Advice: Producer-Consumer problem

Advice: Producer-Consumer problem

Dear all,

I have a simple problem that I need to solve, and I'd like an advice about it. The problem is quite simple, actually, but being a TBB newbie, nothing can be set aside.

With a file containing strings, I need each string to be transformed. I also need to create the output file of transformed strings, regardless of the order of strings. It's a classical producer-consumer problem.

My initial thought is this: is it possible using TBB to create a sort of "pipeline" in which I read the file and each thread (in a thread pool), if available, takes ownership of the string, process it, and write to the output file.

I've read the parallel_pipeline documentation, but it's not what I need, as far as I understand. I'd need some "parallel consumer queue" concept, but I didn't see it at first sight. There is a thread (from 2007) in the forum with a link, but the link it provided is no longer active.

Thanks for any hint you can possibly give me!

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Why would pipeline/parallel_pipeline() not suit your needs? You can have a serial stage to read a string, a parallel stage or stages to transform it, and then a serial stage to write it (your choice whether to preserve the original order).

It is a very I/O-intensive situation, though, so you might want to delegate file access to non-TBB threads that communicate using queues with the TBB code that does the CPU-intensive transformation work. But you can probably do it all inside TBB first and find out from there whether you could use oversubscription to quickly solve that issue.

Thanks, Raf, I sincerely thought a parallel pipeline couldn't help. It does, actually, and it works like a charm. I have some questions, though, if you have spare time :)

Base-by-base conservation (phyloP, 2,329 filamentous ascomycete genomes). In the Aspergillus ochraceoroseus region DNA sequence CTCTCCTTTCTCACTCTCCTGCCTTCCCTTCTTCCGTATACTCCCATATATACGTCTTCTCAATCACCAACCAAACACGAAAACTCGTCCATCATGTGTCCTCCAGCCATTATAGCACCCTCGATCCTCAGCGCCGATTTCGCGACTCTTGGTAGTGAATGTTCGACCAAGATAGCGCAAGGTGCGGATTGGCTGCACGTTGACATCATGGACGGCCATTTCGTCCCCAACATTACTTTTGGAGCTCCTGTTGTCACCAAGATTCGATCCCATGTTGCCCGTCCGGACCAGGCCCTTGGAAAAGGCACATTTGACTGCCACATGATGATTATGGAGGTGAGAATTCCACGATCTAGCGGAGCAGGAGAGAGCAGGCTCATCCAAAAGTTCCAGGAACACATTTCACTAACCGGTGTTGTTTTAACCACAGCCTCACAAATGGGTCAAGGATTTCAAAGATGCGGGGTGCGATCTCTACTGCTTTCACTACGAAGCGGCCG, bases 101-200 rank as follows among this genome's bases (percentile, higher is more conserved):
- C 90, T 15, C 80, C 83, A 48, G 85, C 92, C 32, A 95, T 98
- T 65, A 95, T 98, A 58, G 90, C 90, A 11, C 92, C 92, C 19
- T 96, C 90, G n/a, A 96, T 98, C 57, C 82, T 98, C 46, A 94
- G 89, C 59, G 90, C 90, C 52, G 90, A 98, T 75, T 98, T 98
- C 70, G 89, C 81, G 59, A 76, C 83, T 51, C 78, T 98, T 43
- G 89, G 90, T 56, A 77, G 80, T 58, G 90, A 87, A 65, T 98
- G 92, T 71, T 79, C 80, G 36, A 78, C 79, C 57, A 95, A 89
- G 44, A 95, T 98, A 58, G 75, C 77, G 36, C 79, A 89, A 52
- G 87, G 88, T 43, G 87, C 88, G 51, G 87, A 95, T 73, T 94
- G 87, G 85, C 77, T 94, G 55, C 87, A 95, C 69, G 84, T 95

The first is simple, as you see the code below, do you see any drawback in using a concurrent_bounded_queue that the last stage will get pop()'ed?

The second is just aesthetic: I had to use a fake bool in the return type of my parallel filters, do you think I could avoid this? I've tried void, but it won't compile.

The third and last is about the number of tokens in the pipeline. Is there a sort of rule of thumb to select one?

Thank you for clarifying my doubts!

 

    tbb::concurrent_bounded_queue<std::string> io_queue;
    
    io_queue.set_capacity(100);
    
    tbb::parallel_pipeline(
                           20,
                           tbb::make_filter<void, std::string>(tbb::filter::serial,
                                        [&](tbb::flow_control& fc)-> std::string {
                                            if (i++ < 100000)
                                                return "something";
                                            else
                                            {
                                                fc.stop();
                                                return "";
                                            }
                                        })
                           &
                           tbb::make_filter<std::string, bool>(tbb::filter::parallel,
                                        [&](std::string s){
                                            for(auto &p : s) p = std::toupper(p);
                                            io_queue.push(s);
                                            return true;
                                        })